The challenges of delivering 4K and 8K video
June 17, 2016
One of the specific challenges facing the video broadcasting world is to deliver high-quality video content in 4K and 8K formats from point A to B at...
One of the specific challenges facing the video broadcasting world is to deliver high-quality video content in 4K and 8K formats from point A to B at significant distances. Since transmission bandwidth of a certain link is fixed, say cable or cellular network, it’s required to push more and better quality video data to consumption devices like TVs, tablets, and smartphones.
An important solution is High Efficiency Video Coding (HEVC) products, which double the compression ratio and enable 50% or more in bandwidth savings compare to today’s H.264 format. Various technologies improve video consumption experience, including High-Dynamic-Range (HDR) encoding, statistical multiplexing (StatMux), and Adaptive Bit Rate (ABR) encoding.
Consider this scenario: a live event is being captured by a 4K (or higher) production camera, and on the other end, we need to efficiently bridge the video content delivery from end-to-end. The figure shows how encoding and decoding technologies and products can enable this advanced capability.
Starting from the source is the news van with a high-performance encoder built into its equipment, which is capturing the live video footage and up-linking the HEVC content to the satellite. A Socionext encoder can compress a 4K 60P real-time HEVC video using only a quarter rack unit. To do this requires just 8 W, which can be a 90% power saving compared to similar solutions. In addition, the single channel HEVC content is transmitted using only half the bandwidth required with the conventional H.264, 7.5 versus 15 Mbits/s.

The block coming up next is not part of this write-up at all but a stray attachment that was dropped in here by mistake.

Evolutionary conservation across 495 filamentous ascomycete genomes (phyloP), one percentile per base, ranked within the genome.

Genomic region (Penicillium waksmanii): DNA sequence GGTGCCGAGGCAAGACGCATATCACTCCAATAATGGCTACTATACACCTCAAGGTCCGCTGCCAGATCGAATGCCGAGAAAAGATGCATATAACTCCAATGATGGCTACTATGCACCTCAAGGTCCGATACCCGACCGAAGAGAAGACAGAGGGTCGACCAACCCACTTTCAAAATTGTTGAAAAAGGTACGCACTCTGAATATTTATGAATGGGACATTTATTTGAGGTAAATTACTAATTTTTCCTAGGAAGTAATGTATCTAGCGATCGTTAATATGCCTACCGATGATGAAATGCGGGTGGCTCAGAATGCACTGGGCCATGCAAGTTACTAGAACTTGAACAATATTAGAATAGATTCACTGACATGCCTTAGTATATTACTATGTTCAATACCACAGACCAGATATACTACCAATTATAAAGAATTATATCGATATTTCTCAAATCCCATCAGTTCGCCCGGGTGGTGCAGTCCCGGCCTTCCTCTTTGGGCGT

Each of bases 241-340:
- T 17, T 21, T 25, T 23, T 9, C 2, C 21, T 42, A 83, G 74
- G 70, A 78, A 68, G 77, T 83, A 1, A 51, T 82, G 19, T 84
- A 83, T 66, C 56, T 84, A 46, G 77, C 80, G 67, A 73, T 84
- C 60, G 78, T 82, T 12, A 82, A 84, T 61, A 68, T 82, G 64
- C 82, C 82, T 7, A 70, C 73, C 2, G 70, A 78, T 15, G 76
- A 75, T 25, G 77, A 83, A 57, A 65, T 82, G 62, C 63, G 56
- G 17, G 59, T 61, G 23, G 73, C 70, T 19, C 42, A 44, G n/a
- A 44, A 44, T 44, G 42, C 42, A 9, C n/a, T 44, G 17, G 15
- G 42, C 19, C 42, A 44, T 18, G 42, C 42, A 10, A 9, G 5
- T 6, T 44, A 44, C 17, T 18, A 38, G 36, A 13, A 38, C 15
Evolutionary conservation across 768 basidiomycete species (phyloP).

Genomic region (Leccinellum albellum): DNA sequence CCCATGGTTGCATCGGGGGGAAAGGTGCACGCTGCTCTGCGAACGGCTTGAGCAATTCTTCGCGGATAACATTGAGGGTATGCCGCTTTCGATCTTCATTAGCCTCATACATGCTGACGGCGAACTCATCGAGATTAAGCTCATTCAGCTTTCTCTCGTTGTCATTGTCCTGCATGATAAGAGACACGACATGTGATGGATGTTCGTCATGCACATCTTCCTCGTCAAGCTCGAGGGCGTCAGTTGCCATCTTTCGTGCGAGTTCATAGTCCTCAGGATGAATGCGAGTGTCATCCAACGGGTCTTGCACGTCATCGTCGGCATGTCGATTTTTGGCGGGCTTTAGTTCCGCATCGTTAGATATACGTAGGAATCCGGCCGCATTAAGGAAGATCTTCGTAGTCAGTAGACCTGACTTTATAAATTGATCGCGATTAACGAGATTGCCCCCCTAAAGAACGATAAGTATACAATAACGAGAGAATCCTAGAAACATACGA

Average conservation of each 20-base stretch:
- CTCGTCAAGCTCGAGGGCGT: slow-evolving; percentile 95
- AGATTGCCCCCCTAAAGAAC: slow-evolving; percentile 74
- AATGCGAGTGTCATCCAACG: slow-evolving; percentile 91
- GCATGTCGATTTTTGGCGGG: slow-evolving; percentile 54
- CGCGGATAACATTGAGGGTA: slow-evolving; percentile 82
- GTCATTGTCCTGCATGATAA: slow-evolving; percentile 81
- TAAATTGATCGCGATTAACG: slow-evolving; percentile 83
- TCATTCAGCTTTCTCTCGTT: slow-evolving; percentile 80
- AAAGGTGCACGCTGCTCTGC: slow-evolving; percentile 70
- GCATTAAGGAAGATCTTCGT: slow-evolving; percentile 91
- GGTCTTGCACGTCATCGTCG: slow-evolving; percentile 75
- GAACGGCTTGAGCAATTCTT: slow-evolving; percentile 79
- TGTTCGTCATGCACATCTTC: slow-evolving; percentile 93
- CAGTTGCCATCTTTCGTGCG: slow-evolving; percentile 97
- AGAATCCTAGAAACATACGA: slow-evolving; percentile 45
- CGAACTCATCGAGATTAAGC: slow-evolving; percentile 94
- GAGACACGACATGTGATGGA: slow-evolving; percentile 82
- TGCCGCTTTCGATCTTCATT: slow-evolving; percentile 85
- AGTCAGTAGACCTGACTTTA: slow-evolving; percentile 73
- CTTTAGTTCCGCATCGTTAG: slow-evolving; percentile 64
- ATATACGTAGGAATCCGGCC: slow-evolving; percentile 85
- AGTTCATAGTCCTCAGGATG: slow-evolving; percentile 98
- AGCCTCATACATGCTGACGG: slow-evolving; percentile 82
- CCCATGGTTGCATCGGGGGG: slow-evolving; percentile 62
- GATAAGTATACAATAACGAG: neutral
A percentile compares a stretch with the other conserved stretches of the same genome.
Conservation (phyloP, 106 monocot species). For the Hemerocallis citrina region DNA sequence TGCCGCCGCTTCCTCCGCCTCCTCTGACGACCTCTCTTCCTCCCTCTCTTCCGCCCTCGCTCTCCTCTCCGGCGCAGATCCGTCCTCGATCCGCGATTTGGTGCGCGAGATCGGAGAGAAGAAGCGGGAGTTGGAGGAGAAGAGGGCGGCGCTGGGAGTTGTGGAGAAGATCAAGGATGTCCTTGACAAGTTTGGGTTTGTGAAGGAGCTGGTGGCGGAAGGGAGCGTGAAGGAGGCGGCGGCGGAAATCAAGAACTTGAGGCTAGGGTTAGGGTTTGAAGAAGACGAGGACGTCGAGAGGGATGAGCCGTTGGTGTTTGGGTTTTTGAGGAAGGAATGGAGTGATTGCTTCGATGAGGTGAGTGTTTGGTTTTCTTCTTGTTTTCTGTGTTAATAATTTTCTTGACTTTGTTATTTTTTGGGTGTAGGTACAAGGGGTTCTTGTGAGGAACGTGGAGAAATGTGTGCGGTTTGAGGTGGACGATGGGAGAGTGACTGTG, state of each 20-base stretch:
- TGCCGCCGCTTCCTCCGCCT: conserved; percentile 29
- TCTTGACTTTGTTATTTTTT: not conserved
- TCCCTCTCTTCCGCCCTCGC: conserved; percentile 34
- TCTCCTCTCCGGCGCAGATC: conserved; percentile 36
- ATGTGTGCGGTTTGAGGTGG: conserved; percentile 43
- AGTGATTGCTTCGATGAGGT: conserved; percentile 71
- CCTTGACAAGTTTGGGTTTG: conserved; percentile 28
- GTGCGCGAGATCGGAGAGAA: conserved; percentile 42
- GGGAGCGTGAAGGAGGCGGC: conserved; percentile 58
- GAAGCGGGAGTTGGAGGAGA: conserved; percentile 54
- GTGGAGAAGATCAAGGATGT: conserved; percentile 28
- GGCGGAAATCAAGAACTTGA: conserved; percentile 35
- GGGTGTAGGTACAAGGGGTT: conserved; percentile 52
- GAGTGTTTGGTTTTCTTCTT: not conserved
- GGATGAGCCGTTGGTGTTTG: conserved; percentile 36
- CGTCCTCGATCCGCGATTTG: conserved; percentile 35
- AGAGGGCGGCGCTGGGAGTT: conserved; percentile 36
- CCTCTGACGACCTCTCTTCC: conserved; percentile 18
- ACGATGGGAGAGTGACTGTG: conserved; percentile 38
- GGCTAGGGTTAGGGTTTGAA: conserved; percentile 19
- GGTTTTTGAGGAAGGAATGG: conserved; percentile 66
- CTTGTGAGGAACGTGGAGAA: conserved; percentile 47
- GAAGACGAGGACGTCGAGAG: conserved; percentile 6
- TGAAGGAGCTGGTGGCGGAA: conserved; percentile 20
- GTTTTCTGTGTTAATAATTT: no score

Also, statistical multiplexing software can analyze video streams and maximize bandwidth allocation so that multi-channel content can be uplinked simultaneously to the satellite. Such a simultaneous uplink saves broadcasters time and money as opposed to relying strictly on the constraints of the uplink bandwidth.
After the super head-end facility downloads the content, it’s edited and encoded using a HEVC video encoder. The content may go to a secondary head-end where transcoding takes place using an encoder and IRD (integrated receiver/decoder). When the video is ready for delivery, it’s then transmitted via cable, satellite TV or live media streaming.
Media streaming service providers such as Amazon, Netflix, and Hulu, as well as cable networks, can further process the content using new generations of codecs. Finally, it’s delivered to end customers. Most broadcasters envision a steady evolution from HD technology through 4K and onto 8K in a relatively compressed time period.
Anthony Wong is a Director at Socionext America, where he’s responsible for businesses focused on imaging and visual systems solutions. Anthony has dual Master’s degrees with one in Electrical Engineering from The Chinese University of Hong Kong and another in Enterprise Management from Hong Kong University of Science and Technology.